“This recognition of differences has framed affirmative action efforts in admitting students, hiring faculty and awarding financial aid….”
Ford realized that foundations, with their enormous financial clout and their appearance of being above politics, were the institutions best positioned to change the campus climate. Stripped of all the elegant rationales and academic persiflage, it was essentially a matter of using lucrative grants to bribe administrators, with scores of millions of dollars, into making the desired changes.
In late September 1992, Ford sponsored a conference titled “Cultural Diversity Enhancement” at the Pasadena Doubletree Hotel in California. It was attended by dozens of scholars from campuses all over the United States. The subject was how to turn American higher education inside-out.
In an afternoon session entitled “Restructuring the University,” several spokespersons summarized the thinking of the workshops that had taken place earlier that morning. Robert Steele, a Professor of Psychology at Wesleyan University, noted that his group was aware that coercion would be required to change the university: “People will not be quietly assimilated to multiculturalism by truth through dialogue.” He implied that they would have to be bought off as well as brought along: “You get research assistants, you give mentoring.” In other words, using the largesse of Ford and other philanthropic institutions, advocates of multiculturalism could convince the hesitant to join up by paying for research assistants. And, said Steele, these assistants—mentors of multiculturalism—should be women or nonwhite minorities: “We will have changed the university when women and people of color can see themselves running the place.”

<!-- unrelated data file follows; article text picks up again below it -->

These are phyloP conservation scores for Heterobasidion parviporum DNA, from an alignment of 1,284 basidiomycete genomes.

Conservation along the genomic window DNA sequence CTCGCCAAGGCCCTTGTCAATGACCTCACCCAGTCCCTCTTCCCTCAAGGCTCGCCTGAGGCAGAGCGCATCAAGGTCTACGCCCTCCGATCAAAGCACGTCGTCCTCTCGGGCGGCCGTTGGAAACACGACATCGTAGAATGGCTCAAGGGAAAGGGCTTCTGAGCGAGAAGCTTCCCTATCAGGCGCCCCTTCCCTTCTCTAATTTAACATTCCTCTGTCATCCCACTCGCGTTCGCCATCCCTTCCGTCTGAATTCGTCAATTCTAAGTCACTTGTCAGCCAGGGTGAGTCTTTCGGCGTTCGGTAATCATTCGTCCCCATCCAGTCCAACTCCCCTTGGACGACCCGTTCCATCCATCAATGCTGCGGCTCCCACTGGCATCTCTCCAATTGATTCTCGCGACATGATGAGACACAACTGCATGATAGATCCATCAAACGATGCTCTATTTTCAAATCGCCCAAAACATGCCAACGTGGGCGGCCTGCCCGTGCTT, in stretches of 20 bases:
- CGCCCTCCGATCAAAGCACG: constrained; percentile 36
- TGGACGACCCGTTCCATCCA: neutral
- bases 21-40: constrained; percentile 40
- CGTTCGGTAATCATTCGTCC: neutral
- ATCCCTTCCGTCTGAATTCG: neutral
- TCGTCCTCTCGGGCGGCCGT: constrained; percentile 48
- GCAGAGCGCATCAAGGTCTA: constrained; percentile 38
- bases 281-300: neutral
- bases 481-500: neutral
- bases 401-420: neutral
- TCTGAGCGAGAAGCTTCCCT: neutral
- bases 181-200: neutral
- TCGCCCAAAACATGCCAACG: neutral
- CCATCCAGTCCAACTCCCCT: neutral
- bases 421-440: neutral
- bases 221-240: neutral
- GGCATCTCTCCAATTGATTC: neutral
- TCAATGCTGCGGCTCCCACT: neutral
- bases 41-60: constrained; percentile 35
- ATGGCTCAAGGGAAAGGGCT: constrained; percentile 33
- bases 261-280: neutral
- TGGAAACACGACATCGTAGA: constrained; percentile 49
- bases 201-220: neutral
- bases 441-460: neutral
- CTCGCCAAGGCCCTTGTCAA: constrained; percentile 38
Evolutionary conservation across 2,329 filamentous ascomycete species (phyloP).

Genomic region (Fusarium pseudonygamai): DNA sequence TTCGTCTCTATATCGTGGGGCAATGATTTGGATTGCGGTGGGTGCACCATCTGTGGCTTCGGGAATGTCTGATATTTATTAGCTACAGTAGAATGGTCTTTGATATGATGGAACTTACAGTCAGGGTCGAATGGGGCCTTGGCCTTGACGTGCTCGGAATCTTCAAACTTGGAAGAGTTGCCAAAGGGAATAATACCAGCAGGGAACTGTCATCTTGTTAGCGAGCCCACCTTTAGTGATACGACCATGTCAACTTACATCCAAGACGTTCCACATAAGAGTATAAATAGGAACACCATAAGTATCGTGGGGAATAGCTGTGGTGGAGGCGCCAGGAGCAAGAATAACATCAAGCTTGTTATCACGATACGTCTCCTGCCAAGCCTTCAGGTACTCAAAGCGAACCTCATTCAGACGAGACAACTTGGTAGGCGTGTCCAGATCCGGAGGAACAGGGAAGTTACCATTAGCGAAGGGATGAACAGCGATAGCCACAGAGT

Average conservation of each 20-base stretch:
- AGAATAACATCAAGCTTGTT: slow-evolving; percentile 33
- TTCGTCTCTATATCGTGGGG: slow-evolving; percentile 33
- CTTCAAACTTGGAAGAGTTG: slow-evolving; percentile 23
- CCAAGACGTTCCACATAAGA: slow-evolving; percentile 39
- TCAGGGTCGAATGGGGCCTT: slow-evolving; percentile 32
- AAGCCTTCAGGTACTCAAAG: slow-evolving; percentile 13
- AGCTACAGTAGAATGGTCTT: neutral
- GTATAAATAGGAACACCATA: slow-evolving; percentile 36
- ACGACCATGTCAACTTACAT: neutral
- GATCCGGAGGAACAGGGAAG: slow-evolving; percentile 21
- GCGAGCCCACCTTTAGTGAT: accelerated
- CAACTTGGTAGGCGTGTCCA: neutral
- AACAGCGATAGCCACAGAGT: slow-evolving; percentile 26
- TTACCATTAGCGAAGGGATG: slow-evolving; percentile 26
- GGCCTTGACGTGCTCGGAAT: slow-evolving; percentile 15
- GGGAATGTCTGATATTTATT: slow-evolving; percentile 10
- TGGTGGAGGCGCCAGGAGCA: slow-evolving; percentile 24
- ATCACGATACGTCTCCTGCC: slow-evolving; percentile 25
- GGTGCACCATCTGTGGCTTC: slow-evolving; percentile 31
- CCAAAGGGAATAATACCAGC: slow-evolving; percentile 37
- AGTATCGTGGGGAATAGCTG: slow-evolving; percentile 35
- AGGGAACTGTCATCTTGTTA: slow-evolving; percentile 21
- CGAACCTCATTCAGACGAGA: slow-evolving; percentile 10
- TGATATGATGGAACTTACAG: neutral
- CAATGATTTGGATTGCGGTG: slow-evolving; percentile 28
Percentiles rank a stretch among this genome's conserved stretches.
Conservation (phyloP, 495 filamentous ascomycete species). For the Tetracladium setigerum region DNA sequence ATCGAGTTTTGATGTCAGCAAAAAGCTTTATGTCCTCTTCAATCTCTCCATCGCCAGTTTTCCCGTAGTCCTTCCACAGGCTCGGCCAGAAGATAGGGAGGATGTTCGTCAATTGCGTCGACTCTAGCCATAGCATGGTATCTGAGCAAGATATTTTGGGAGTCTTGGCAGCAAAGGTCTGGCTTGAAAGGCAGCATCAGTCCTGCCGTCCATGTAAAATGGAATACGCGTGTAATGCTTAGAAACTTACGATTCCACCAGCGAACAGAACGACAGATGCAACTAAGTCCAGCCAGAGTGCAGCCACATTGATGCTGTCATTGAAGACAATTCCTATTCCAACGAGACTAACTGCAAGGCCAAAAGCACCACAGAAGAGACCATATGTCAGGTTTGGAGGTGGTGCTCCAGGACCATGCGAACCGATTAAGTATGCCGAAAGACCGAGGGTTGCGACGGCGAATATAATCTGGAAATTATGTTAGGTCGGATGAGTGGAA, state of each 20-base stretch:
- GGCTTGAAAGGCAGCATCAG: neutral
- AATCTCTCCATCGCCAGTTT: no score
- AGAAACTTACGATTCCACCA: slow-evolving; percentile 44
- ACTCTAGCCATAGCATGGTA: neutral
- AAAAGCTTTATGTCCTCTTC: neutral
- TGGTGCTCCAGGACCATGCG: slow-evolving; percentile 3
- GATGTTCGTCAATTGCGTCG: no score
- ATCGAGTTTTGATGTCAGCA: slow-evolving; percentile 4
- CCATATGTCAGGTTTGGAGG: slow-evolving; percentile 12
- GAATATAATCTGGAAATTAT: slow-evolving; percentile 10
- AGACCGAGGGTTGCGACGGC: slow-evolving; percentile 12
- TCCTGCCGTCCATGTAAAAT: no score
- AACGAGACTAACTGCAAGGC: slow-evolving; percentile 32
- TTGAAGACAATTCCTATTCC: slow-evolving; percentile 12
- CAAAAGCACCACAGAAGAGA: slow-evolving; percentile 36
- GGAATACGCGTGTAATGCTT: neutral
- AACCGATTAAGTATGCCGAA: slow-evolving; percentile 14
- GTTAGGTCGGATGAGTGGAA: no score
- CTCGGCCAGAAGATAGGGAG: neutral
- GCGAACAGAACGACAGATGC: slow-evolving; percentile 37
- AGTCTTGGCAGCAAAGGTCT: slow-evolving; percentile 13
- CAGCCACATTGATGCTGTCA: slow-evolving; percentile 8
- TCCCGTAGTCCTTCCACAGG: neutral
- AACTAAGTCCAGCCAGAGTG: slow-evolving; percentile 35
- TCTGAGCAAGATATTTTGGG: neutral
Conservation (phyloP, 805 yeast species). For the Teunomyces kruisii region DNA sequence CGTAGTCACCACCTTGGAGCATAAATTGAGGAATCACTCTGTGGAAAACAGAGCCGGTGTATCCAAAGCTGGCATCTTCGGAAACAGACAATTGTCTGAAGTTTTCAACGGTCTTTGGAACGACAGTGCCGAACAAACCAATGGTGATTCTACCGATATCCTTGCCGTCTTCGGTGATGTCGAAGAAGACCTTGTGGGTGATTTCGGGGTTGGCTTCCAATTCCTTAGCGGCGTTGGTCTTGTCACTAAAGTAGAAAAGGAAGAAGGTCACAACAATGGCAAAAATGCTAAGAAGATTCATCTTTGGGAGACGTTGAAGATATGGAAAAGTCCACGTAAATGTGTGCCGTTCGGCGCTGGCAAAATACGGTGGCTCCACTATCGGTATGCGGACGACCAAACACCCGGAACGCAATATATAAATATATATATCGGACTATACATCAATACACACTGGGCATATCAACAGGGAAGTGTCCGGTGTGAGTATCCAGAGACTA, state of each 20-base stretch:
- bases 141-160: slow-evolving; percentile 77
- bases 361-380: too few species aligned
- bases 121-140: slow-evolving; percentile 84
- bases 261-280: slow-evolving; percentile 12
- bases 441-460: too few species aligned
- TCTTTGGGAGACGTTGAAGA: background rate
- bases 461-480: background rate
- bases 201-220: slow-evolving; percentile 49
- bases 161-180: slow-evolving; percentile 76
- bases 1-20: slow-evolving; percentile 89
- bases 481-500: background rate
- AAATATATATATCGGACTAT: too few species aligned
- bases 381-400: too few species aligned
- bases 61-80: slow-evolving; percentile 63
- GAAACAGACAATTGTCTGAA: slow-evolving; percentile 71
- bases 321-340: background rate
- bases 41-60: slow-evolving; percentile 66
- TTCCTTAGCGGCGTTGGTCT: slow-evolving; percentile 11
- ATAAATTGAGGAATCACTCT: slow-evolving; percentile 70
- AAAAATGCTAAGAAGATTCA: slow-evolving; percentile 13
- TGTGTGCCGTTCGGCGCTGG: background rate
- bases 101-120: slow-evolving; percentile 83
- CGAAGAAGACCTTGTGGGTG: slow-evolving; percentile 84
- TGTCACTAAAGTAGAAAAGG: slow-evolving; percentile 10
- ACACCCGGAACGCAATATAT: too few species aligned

Steele was followed by Jonathan Lee, a Philosophy Professor at Colorado College, who began by reporting that the workshop he represented had wondered if “consensus was an appropriate goal.” That is, should advocates of multiculturalism act as a popular front or a vanguard? One of Lee’s prescriptions for success was to “divorce courses from instructors”—that is, conceive and institute courses without regard to those who would be doing the teaching. Continuing in this vein, Lee reported that his group had considered the question, “Is the multicultural approach an adaptation or a revolutionary transformation?” They had come down on the side of the more radical position: “At stake in multiculturalism is a direct challenge to privatized teaching, to privatized work and to privatized life.” Even science, the one area theretofore immune to this radical transformation, would have to change, according to Lee: “Instead of teaching science as a doctrine divorced from its social context, we could teach science from a historical, economic perspective.”
The final speaker was Eve Grossman, a Princeton dean, who emphasized: “If we want to change the world, we have to change the students.”